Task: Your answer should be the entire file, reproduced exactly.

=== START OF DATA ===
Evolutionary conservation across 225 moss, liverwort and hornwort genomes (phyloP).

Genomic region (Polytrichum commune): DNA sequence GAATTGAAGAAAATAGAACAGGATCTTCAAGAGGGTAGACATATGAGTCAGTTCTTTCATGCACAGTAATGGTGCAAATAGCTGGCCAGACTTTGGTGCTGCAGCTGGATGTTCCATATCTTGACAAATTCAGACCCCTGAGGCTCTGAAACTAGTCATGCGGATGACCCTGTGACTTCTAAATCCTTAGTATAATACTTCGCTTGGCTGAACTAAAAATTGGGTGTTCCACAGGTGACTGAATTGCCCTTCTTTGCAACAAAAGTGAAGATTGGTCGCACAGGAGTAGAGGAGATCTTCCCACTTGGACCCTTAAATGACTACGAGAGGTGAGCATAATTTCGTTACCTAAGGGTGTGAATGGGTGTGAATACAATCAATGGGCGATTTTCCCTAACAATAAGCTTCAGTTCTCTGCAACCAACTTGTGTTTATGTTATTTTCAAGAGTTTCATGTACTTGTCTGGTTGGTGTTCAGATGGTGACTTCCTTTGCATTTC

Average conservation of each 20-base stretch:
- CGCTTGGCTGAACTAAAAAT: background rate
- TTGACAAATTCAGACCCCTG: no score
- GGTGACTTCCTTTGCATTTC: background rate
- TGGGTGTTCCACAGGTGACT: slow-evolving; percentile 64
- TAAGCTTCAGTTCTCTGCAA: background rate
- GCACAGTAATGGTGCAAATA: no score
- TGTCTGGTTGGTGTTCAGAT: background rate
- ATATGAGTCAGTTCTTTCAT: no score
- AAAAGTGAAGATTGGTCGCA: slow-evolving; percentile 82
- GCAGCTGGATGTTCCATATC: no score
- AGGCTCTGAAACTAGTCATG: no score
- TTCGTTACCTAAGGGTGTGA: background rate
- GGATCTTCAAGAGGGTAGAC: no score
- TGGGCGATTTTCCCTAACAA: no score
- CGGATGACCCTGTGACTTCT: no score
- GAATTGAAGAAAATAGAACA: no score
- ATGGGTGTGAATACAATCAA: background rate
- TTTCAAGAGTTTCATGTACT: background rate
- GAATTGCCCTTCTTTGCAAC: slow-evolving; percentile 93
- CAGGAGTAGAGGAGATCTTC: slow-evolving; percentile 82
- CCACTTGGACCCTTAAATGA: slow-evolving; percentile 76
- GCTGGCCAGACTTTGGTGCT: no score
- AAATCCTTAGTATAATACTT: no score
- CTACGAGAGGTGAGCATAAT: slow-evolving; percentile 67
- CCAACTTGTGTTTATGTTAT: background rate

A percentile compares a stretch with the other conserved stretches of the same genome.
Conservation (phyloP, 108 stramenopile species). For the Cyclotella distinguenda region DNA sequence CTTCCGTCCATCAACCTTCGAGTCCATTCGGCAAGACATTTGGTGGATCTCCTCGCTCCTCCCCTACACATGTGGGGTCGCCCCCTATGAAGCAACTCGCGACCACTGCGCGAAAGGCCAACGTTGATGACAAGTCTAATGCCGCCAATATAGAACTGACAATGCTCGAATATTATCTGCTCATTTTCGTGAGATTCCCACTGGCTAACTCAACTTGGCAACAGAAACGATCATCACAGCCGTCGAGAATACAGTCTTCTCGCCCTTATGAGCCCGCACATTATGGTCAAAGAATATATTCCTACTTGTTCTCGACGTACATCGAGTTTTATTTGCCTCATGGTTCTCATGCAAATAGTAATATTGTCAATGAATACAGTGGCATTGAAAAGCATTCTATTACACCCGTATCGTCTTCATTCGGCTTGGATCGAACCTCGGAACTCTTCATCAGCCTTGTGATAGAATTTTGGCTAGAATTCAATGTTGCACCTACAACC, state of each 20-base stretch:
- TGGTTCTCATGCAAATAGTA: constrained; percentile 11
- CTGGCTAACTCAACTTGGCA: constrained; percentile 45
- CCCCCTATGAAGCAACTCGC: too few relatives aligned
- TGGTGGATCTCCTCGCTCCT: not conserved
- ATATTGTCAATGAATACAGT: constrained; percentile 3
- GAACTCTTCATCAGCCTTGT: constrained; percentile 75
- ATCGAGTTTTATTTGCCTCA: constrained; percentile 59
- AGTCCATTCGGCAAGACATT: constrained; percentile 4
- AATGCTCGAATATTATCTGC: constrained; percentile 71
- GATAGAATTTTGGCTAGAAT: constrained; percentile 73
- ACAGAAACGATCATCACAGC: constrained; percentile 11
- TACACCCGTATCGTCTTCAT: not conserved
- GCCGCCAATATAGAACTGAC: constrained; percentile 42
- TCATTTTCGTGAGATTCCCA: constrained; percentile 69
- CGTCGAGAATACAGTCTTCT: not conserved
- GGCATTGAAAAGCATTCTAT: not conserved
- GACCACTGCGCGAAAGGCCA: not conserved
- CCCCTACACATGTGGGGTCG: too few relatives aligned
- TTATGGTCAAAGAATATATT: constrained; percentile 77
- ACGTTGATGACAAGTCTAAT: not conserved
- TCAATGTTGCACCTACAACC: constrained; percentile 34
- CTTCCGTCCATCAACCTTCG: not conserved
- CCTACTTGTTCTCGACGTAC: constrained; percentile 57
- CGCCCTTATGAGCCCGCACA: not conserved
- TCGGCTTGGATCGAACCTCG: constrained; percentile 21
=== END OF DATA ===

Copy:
Evolutionary conservation across 225 moss, liverwort and hornwort genomes (phyloP).

Genomic region (Polytrichum commune): DNA sequence GAATTGAAGAAAATAGAACAGGATCTTCAAGAGGGTAGACATATGAGTCAGTTCTTTCATGCACAGTAATGGTGCAAATAGCTGGCCAGACTTTGGTGCTGCAGCTGGATGTTCCATATCTTGACAAATTCAGACCCCTGAGGCTCTGAAACTAGTCATGCGGATGACCCTGTGACTTCTAAATCCTTAGTATAATACTTCGCTTGGCTGAACTAAAAATTGGGTGTTCCACAGGTGACTGAATTGCCCTTCTTTGCAACAAAAGTGAAGATTGGTCGCACAGGAGTAGAGGAGATCTTCCCACTTGGACCCTTAAATGACTACGAGAGGTGAGCATAATTTCGTTACCTAAGGGTGTGAATGGGTGTGAATACAATCAATGGGCGATTTTCCCTAACAATAAGCTTCAGTTCTCTGCAACCAACTTGTGTTTATGTTATTTTCAAGAGTTTCATGTACTTGTCTGGTTGGTGTTCAGATGGTGACTTCCTTTGCATTTC

Average conservation of each 20-base stretch:
- CGCTTGGCTGAACTAAAAAT: background rate
- TTGACAAATTCAGACCCCTG: no score
- GGTGACTTCCTTTGCATTTC: background rate
- TGGGTGTTCCACAGGTGACT: slow-evolving; percentile 64
- TAAGCTTCAGTTCTCTGCAA: background rate
- GCACAGTAATGGTGCAAATA: no score
- TGTCTGGTTGGTGTTCAGAT: background rate
- ATATGAGTCAGTTCTTTCAT: no score
- AAAAGTGAAGATTGGTCGCA: slow-evolving; percentile 82
- GCAGCTGGATGTTCCATATC: no score
- AGGCTCTGAAACTAGTCATG: no score
- TTCGTTACCTAAGGGTGTGA: background rate
- GGATCTTCAAGAGGGTAGAC: no score
- TGGGCGATTTTCCCTAACAA: no score
- CGGATGACCCTGTGACTTCT: no score
- GAATTGAAGAAAATAGAACA: no score
- ATGGGTGTGAATACAATCAA: background rate
- TTTCAAGAGTTTCATGTACT: background rate
- GAATTGCCCTTCTTTGCAAC: slow-evolving; percentile 93
- CAGGAGTAGAGGAGATCTTC: slow-evolving; percentile 82
- CCACTTGGACCCTTAAATGA: slow-evolving; percentile 76
- GCTGGCCAGACTTTGGTGCT: no score
- AAATCCTTAGTATAATACTT: no score
- CTACGAGAGGTGAGCATAAT: slow-evolving; percentile 67
- CCAACTTGTGTTTATGTTAT: background rate

A percentile compares a stretch with the other conserved stretches of the same genome.
Conservation (phyloP, 108 stramenopile species). For the Cyclotella distinguenda region DNA sequence CTTCCGTCCATCAACCTTCGAGTCCATTCGGCAAGACATTTGGTGGATCTCCTCGCTCCTCCCCTACACATGTGGGGTCGCCCCCTATGAAGCAACTCGCGACCACTGCGCGAAAGGCCAACGTTGATGACAAGTCTAATGCCGCCAATATAGAACTGACAATGCTCGAATATTATCTGCTCATTTTCGTGAGATTCCCACTGGCTAACTCAACTTGGCAACAGAAACGATCATCACAGCCGTCGAGAATACAGTCTTCTCGCCCTTATGAGCCCGCACATTATGGTCAAAGAATATATTCCTACTTGTTCTCGACGTACATCGAGTTTTATTTGCCTCATGGTTCTCATGCAAATAGTAATATTGTCAATGAATACAGTGGCATTGAAAAGCATTCTATTACACCCGTATCGTCTTCATTCGGCTTGGATCGAACCTCGGAACTCTTCATCAGCCTTGTGATAGAATTTTGGCTAGAATTCAATGTTGCACCTACAACC, state of each 20-base stretch:
- TGGTTCTCATGCAAATAGTA: constrained; percentile 11
- CTGGCTAACTCAACTTGGCA: constrained; percentile 45
- CCCCCTATGAAGCAACTCGC: too few relatives aligned
- TGGTGGATCTCCTCGCTCCT: not conserved
- ATATTGTCAATGAATACAGT: constrained; percentile 3
- GAACTCTTCATCAGCCTTGT: constrained; percentile 75
- ATCGAGTTTTATTTGCCTCA: constrained; percentile 59
- AGTCCATTCGGCAAGACATT: constrained; percentile 4
- AATGCTCGAATATTATCTGC: constrained; percentile 71
- GATAGAATTTTGGCTAGAAT: constrained; percentile 73
- ACAGAAACGATCATCACAGC: constrained; percentile 11
- TACACCCGTATCGTCTTCAT: not conserved
- GCCGCCAATATAGAACTGAC: constrained; percentile 42
- TCATTTTCGTGAGATTCCCA: constrained; percentile 69
- CGTCGAGAATACAGTCTTCT: not conserved
- GGCATTGAAAAGCATTCTAT: not conserved
- GACCACTGCGCGAAAGGCCA: not conserved
- CCCCTACACATGTGGGGTCG: too few relatives aligned
- TTATGGTCAAAGAATATATT: constrained; percentile 77
- ACGTTGATGACAAGTCTAAT: not conserved
- TCAATGTTGCACCTACAACC: constrained; percentile 34
- CTTCCGTCCATCAACCTTCG: not conserved
- CCTACTTGTTCTCGACGTAC: constrained; percentile 57
- CGCCCTTATGAGCCCGCACA: not conserved
- TCGGCTTGGATCGAACCTCG: constrained; percentile 21